A four-year old boy, named Ben and also with red hair, is facing a serious illness, brain cancer. His mother tells his story in her blog, Pray for Ben Sauer. They are looking for a miracle through prayers and support. The story is intense and inspiring - the mom shares openly the raw emotions she feels as their situation unfolds.

Thursday, March 20, 2014

SSI - Patiently Waiting

The follow-up meeting with Social Security Administration was this week. We spent the meeting reviewing paperwork, answering questions and planning for our next phone meeting.

Basically, everything is still up in the air; however, I do believe that we will have to file a Waiver for Over Payment. I do not think that anything I provided will change the outcome. In order for the Waiver to be approved, I will have to prove that (1) we do not have the money to pay it back (not hard) AND that  (2) the over payment was not our fault (hard but not impossible).

With Supplemental Security Income, a family may not have more than $5000 in resources. This includes any money in the bank (checking and savings), stocks and bonds, vehicles and a number of other items. One car is excluded off the bat, but any other car either has to be financed with its equity counting toward the $5000 resource limit.

We do have a second car that is paid for and the value is $4500. We can have $500 in checking and savings. This does not give a lot of wiggle room.

The cause of our problem is because of two unconventional issues:

1. Our mortgage company does not escrow our property taxes or homeowner's insurance. We have to put a specific amount aside each month into a savings account. The savings account is strictly for these two bills. I have told the SSA during each annual review about this issue, and we have been told that it was not a problem. Now we are finding out that it is an issue and counts as a resource.

*If our mortgage company collected our property taxes and homeowner's insurance, then we would not have a problem.

2. When we financed our minivan in 2008, we used our home equity loan because it was a lower interest rate, and the interest was tax deductible. Again, during each annual review, I made it clear that the car was financed through our home equity line. I even have paperwork I gave to SSA in 2012 to show the balance.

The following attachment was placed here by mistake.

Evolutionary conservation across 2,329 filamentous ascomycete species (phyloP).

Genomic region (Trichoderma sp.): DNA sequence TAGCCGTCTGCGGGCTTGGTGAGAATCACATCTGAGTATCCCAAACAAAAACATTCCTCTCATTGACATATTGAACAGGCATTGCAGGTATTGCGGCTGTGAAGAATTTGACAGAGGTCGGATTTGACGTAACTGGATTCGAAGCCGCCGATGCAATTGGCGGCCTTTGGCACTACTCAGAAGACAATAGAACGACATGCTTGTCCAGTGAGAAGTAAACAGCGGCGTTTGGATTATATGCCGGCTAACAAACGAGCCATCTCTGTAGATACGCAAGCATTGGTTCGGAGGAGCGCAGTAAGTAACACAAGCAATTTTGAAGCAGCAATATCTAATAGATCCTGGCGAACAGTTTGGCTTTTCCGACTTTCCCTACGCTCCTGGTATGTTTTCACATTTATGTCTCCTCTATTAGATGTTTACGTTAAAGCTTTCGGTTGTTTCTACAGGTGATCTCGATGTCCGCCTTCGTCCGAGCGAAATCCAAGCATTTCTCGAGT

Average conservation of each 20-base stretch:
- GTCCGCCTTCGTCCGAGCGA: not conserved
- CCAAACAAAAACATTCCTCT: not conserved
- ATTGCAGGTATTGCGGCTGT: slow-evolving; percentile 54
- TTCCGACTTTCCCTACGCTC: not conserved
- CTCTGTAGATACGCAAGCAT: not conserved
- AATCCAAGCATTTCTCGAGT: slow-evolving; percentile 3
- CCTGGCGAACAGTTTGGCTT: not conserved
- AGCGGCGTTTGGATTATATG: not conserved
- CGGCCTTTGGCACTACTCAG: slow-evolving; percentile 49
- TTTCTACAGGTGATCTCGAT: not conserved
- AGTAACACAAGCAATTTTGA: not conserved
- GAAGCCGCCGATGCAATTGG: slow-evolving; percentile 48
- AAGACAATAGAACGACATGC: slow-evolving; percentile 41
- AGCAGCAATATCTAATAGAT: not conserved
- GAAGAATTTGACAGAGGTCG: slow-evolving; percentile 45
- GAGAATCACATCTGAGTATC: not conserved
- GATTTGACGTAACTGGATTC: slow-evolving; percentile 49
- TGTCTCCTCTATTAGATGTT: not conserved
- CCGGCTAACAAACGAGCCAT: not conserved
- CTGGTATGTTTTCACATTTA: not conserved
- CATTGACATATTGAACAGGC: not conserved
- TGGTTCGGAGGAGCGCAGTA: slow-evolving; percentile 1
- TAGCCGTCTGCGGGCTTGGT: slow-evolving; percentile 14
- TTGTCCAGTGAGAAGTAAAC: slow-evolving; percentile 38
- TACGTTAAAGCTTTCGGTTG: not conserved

*If we had financed our car with a regular auto loan, then we would not have a problem.

Of course, until you go through something, you do not completely understand the ins and outs of a process and the rules and regulations. We could and would have made different decisions if we had known that these two issues would come back to bite us. To us, a loan was a loan and it made better financial sense to use our home equity loan to finance the car. For the property tax and homeowner's insurance, we could have paid the amount monthly to the city and insurance company, rather than hold it in the savings account for each annual bill.

One thing I did, which I wish I had done at all our past meetings is take notes and then type them up in a summary. A copy will be given to Social Security Administration (SSA) to stay in Ben's files and I will keep a copy for myself. I included the following:

  • date and time of meeting,
  • people present,
  • items discussed,
  • follow-up meeting date,
  • what the staff member will provide me; and
  • what I will provide SSA.

I have every confidence in the staff member with whom I met. She was competent, compassionate and will do what she can within the confines of the rules and regulations for our case.

My last post about my issues with SSI generated many great responses from readers. I appreciated every comment, idea and suggestion. I even enjoyed reading the differing viewpoints about whether to bring Ben to the meeting or not. I did not bring Ben, and I am grateful for not doing so. I was there for over two hours, and Ben would have been miserable waiting while information was typed into the computer.

My husband and I researched each suggestion from the comment section, and I printed out copies to bring to the meeting. I asked questions about points I thought might apply to our case. None made a difference, but as long as I leave no stone unturned, I will have peace with this process.

Thank you for the support through emails, comments and Facebook shout outs. Although I went to the meeting alone, I brought with me the feeling of support from many friends, family and readers.

As this saga unfolds, I will share what I learn so that others that come after me will be able to make more informed decisions. I am hoping that my hindsight will provide someone else with 20/20.

Monday, March 10, 2014

A Lesson on Supplemental Security Income

In October, I received a letter from Social Security Administration saying that Ben no longer qualified for SSI AND we owed a very large over payment for two years of SSI that Ben did receive. The letter showed that we owned two of the same car. I knew this was wrong and immediately wrote a letter. I thought it was a computer glitch.